Black Sea: NATO drill practiced strafing Russian ships

NATO reports that it conducted what is described as air defense exercises in the Black Sea on July 2. Evidently the maneuvers were independent of the 32-nation Sea Breeze naval and air exercises occurring simultaneously. And of the recent port visits and participation in exercises by the HMS Defender guided-missile destroyer and the HNLMS Evertsen frigate in the same sea, the first almost triggering an international incident if not a war on June 23.

U.S. and NATO warships, military aircraft, missiles and troops are so consistently in the Black Sea region in overlapping military exercises that it’s a wonder any commercial vessels can find room to maneuver or that the sun ever breaks through on the sea’s waves.

Two days ago NATO Air and Maritime forces (as distinct from or as a combination of NATO’s Allied Air Command and NATO’s Maritime Command) held an Air Defence Exercise (ADEX) in the Black Sea “to improve Alliance cooperation, practise air-maritime communications and build stronger relationships between Allies.” In shorthand, to prepare for war with Russia in and off the coasts of the Black Sea.

Participating in the not in the least imaginary or abstract warfighting scenario were combat aircraft from Greece, Romania and Turkey, a NATO AWACS aircraft, a Romanian C-27 transport aircraft, a Turkish military patrol aircraft and three frigates from the Standing NATO Maritime Group 2 (SNMG 2): the Italian Navy flagship Fasan, the Romanian Navy’s Regina Maria and the Turkish Navy’s Barbaros. The three frigates are transiting across the Black Sea currently and will participate in the Sea Breeze war games – if they remember which NATO war game they’ve been assigned to on any given day.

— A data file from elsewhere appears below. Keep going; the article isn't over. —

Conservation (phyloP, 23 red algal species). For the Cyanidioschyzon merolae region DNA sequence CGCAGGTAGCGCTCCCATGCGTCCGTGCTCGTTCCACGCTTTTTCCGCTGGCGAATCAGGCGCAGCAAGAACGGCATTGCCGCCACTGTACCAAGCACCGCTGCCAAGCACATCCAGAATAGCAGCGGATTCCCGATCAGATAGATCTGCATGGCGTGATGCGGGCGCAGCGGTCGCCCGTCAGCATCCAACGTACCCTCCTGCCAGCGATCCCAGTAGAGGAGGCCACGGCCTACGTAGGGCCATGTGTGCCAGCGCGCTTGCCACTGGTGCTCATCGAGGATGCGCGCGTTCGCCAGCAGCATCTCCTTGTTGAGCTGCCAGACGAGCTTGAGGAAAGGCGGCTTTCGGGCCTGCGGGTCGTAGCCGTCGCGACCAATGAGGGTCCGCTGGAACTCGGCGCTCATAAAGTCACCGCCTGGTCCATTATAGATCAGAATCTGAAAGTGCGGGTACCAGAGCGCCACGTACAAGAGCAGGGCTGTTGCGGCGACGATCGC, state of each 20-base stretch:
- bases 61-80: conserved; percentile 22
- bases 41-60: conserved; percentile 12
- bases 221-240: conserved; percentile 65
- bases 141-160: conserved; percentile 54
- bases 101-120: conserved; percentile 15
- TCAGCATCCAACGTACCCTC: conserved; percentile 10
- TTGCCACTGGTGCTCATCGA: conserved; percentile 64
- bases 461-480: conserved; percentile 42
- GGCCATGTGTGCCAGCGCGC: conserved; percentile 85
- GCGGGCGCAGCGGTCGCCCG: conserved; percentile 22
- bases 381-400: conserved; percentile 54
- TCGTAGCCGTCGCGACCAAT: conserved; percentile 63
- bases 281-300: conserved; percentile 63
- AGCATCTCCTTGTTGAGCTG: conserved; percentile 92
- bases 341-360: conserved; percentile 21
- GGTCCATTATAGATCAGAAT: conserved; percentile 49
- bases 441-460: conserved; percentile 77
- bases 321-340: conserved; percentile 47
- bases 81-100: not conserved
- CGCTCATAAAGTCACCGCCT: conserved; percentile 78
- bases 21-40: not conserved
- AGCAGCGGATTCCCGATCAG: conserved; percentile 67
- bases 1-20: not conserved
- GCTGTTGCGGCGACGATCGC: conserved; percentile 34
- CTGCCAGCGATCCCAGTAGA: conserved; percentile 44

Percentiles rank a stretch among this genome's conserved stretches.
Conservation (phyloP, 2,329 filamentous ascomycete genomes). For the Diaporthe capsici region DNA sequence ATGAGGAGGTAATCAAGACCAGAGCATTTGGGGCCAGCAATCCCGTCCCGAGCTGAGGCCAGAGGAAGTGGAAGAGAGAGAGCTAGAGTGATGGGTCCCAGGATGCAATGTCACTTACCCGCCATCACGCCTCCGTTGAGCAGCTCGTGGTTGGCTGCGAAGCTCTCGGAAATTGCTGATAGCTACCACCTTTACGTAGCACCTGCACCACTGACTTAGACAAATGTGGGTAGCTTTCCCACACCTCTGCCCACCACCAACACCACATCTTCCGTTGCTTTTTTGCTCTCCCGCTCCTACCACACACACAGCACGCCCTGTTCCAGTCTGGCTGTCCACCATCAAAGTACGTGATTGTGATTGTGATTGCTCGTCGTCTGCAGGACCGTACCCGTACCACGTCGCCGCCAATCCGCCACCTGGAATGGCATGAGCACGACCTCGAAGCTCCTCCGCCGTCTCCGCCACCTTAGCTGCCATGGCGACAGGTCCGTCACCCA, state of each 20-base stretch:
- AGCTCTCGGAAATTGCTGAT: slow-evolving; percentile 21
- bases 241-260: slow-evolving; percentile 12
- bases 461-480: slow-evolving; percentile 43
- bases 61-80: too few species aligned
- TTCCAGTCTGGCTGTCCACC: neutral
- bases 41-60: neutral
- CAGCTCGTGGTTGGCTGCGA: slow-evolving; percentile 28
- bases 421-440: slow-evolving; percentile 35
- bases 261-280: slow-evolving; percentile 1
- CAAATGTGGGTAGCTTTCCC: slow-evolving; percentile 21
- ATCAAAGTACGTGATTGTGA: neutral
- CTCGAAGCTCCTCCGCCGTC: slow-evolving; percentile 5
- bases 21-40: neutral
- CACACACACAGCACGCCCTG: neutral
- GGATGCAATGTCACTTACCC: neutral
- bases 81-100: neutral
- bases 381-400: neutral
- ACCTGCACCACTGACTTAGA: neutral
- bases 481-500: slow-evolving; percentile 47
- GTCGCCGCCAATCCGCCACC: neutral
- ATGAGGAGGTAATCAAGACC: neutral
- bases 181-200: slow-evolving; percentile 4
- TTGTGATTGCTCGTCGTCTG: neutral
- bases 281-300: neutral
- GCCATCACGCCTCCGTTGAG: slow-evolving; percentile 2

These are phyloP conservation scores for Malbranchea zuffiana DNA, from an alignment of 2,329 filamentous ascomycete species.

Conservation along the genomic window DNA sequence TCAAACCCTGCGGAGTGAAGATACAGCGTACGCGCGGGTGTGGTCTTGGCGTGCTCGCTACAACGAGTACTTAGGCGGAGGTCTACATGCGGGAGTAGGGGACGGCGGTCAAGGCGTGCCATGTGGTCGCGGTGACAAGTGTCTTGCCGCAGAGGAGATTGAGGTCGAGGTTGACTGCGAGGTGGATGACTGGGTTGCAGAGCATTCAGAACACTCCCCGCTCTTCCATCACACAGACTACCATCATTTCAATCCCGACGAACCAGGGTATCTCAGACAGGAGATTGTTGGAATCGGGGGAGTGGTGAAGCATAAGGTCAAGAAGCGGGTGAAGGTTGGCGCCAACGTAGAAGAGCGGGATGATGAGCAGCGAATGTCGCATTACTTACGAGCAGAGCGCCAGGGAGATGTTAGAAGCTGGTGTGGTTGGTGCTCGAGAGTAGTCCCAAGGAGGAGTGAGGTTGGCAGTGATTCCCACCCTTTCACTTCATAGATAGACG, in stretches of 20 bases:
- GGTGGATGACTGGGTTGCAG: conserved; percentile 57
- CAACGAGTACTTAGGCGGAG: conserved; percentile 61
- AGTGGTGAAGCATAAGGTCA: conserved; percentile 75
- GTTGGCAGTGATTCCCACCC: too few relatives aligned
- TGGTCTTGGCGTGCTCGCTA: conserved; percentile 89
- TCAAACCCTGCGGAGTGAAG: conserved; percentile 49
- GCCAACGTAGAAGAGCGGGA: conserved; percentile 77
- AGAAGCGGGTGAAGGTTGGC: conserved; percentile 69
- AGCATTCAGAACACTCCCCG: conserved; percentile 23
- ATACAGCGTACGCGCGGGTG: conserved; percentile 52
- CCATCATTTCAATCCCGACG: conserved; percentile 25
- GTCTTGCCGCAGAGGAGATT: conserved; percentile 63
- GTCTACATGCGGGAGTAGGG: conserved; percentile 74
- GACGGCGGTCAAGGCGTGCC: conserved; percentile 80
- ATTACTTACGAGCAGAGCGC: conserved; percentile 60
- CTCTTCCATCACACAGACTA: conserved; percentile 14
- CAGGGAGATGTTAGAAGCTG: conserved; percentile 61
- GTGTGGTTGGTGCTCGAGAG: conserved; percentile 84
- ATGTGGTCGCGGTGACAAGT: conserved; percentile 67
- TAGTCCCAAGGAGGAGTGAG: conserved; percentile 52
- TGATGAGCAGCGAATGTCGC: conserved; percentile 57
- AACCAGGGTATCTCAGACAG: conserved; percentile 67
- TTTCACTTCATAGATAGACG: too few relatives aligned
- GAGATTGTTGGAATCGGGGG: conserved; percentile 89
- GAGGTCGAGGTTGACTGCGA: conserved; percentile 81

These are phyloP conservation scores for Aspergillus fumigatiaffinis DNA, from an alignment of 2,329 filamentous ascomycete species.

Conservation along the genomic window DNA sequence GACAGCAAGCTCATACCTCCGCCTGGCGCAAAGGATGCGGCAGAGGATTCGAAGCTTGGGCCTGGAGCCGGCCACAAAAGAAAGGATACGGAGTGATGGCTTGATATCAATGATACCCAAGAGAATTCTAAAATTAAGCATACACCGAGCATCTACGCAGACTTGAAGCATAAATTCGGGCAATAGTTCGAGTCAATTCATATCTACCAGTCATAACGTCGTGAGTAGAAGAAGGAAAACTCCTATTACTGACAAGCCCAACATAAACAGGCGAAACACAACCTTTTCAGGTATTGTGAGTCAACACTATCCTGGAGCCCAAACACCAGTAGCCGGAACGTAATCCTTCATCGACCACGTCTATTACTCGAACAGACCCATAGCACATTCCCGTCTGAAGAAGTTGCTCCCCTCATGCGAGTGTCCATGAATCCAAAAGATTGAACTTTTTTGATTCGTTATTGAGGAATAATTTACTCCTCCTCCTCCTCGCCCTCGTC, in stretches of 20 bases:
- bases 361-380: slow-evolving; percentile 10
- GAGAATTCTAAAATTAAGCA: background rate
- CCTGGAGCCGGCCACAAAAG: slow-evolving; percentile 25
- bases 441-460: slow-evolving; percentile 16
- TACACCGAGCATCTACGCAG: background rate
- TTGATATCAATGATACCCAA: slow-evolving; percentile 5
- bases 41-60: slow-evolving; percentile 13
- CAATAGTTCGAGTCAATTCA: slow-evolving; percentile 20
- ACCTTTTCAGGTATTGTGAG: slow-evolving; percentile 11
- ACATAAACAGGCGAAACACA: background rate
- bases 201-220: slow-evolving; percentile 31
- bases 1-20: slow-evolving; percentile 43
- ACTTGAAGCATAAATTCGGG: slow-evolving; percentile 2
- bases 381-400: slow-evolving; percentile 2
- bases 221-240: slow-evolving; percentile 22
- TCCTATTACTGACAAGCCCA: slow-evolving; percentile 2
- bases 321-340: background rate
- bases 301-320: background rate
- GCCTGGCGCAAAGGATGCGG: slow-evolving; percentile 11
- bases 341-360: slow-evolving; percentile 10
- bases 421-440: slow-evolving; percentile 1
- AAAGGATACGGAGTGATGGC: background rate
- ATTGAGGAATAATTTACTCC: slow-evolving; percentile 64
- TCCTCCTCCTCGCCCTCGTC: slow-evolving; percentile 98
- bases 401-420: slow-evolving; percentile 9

A NATO press release on the exercise described it like this: “The air-maritime integration training demonstrates NATO’s capabilities, readiness and resolve to protect Allied populations; with our ships and aircraft peacefully operating off the Romanian coast we also assure the Allies in the region.”

This is how NATO interprets “protecting allied populations”:

“While initially Turkish Air Force F-16 fighters simulated attacks on the NATO ships which trained defence drills against these attacked, the Greek and Romanian F-16s, in a separate event, conducted similar training manoeuvres with the Greek fighters attacking the ships which responded in a joint manner with the Romanian fighters. Subsequently, the Greek and Romanian fighters conduct air-to-air combat drills.”

One wonders if the NATO ships, to lend them an air of authenticity, flew the Russian flag for the occasion.

Try to keep an image of the above in your mind as you read these words of Allied Air Command Deputy Chief of Staff Brigadier General Andrew Hansen:

“Overall the air-maritime integration training demonstrates NATO’s capabilities, readiness and resolve to protect Allied populations; with our ships and aircraft peacefully operating off the Romanian coast we also assure the Allies in the region.”

It appears the world will only learn of the ongoing war – because it is that – when it’s been declared over.